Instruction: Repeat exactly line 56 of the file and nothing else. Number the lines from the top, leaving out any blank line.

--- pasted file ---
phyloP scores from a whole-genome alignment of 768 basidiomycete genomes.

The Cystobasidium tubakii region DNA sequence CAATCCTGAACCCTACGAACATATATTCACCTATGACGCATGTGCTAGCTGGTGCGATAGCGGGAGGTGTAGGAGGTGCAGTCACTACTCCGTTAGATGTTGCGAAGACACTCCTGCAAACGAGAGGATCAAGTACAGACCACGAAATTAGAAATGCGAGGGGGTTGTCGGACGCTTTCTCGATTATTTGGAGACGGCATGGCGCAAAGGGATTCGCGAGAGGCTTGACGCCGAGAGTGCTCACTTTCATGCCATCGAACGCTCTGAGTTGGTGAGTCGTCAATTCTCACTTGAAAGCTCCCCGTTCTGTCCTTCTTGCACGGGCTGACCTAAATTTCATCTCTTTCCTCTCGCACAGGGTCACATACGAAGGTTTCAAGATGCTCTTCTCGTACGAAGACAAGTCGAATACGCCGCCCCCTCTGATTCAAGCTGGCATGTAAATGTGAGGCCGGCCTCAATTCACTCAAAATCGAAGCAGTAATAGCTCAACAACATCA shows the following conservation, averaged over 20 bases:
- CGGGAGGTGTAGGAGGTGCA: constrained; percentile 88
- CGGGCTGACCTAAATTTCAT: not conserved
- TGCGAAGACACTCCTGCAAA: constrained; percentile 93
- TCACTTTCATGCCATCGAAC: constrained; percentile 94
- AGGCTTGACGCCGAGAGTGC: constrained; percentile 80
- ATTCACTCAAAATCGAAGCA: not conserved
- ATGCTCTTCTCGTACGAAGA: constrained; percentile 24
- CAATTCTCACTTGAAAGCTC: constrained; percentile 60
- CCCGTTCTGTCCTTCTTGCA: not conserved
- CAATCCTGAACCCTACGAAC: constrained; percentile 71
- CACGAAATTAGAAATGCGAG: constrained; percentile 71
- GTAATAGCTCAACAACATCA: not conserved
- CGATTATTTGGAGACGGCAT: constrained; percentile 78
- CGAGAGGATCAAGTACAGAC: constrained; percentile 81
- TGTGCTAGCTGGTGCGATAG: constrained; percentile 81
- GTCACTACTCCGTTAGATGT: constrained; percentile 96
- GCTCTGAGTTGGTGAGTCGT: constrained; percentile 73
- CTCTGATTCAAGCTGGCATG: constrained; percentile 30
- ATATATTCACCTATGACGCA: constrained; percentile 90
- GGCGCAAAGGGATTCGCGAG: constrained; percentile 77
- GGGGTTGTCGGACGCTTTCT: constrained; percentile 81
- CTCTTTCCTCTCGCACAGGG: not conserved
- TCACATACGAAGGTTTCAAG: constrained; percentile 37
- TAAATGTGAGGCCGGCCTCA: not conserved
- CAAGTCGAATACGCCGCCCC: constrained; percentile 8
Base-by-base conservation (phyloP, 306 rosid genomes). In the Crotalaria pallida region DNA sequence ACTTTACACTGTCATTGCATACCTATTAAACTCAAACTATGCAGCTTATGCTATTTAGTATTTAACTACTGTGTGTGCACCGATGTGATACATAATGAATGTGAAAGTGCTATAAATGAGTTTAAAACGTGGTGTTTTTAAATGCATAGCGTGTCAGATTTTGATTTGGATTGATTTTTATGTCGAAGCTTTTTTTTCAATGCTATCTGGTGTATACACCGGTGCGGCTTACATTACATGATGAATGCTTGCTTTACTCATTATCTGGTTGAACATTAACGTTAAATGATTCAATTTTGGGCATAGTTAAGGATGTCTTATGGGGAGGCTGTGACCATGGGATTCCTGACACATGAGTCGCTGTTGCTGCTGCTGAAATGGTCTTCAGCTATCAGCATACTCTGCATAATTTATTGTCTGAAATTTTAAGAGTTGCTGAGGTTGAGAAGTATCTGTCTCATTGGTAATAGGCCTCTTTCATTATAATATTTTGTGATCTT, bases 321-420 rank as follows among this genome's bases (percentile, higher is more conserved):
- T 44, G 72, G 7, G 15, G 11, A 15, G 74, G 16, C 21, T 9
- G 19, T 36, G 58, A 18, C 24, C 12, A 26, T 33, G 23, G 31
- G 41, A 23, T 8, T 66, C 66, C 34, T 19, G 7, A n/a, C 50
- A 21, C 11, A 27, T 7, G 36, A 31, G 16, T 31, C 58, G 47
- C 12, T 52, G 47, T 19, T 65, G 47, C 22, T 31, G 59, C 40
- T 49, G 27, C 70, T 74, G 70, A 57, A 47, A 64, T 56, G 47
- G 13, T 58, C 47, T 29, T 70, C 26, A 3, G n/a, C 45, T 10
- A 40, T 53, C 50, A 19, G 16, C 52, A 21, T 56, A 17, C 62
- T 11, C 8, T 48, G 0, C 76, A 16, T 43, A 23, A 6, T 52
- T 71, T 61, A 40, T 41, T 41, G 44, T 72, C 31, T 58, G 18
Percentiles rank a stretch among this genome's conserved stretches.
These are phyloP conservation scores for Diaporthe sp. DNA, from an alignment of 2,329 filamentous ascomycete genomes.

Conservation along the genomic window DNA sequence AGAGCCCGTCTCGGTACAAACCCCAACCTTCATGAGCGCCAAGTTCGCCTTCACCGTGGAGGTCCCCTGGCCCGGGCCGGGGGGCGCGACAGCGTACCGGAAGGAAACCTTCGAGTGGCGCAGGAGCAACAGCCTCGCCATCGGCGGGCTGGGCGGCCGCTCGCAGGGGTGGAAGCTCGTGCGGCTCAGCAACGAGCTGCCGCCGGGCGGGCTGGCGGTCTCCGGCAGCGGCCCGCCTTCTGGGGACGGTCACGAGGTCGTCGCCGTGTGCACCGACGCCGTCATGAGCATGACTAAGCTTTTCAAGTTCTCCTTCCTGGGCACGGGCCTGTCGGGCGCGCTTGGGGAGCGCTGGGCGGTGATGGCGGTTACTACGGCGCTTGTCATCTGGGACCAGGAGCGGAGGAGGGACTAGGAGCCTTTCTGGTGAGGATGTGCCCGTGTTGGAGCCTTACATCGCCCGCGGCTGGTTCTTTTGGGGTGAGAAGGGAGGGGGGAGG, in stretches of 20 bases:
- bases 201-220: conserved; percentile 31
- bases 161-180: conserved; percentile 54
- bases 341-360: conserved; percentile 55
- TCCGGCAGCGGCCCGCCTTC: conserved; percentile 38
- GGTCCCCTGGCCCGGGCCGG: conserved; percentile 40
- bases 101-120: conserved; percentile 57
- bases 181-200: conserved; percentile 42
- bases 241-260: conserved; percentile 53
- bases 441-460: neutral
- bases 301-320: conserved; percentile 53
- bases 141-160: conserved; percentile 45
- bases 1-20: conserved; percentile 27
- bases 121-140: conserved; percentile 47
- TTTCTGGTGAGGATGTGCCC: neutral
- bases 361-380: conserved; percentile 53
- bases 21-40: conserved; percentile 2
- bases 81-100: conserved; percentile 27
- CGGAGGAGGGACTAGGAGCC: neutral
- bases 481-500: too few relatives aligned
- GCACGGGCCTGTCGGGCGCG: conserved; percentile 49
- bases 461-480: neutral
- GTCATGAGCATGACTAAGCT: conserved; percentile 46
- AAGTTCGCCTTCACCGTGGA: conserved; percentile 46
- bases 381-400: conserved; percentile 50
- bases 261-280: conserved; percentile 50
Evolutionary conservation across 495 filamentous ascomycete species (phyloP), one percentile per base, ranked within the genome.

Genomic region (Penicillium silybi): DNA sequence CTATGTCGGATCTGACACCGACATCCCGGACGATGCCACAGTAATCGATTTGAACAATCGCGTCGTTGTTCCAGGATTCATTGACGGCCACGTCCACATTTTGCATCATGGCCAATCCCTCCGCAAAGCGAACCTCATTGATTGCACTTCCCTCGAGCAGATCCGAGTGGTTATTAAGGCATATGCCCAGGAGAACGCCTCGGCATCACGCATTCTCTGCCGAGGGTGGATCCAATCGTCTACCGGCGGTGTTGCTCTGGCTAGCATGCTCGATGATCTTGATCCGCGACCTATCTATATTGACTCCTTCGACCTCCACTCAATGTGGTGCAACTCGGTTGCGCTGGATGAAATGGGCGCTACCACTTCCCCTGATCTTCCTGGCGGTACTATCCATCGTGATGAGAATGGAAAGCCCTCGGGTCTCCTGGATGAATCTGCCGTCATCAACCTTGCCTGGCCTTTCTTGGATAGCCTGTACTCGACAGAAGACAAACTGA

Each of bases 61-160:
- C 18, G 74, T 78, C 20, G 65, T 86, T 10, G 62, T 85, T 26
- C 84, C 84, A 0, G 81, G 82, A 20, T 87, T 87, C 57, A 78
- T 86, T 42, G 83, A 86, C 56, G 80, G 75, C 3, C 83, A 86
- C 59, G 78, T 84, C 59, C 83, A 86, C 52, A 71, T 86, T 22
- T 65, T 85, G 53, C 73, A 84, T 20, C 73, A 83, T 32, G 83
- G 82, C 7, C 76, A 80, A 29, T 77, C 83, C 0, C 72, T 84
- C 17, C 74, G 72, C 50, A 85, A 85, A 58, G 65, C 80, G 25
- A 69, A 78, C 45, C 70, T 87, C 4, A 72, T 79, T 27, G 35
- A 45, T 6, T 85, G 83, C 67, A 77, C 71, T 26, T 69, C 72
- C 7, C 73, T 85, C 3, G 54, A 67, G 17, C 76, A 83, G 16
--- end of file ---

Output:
- bases 361-380: conserved; percentile 53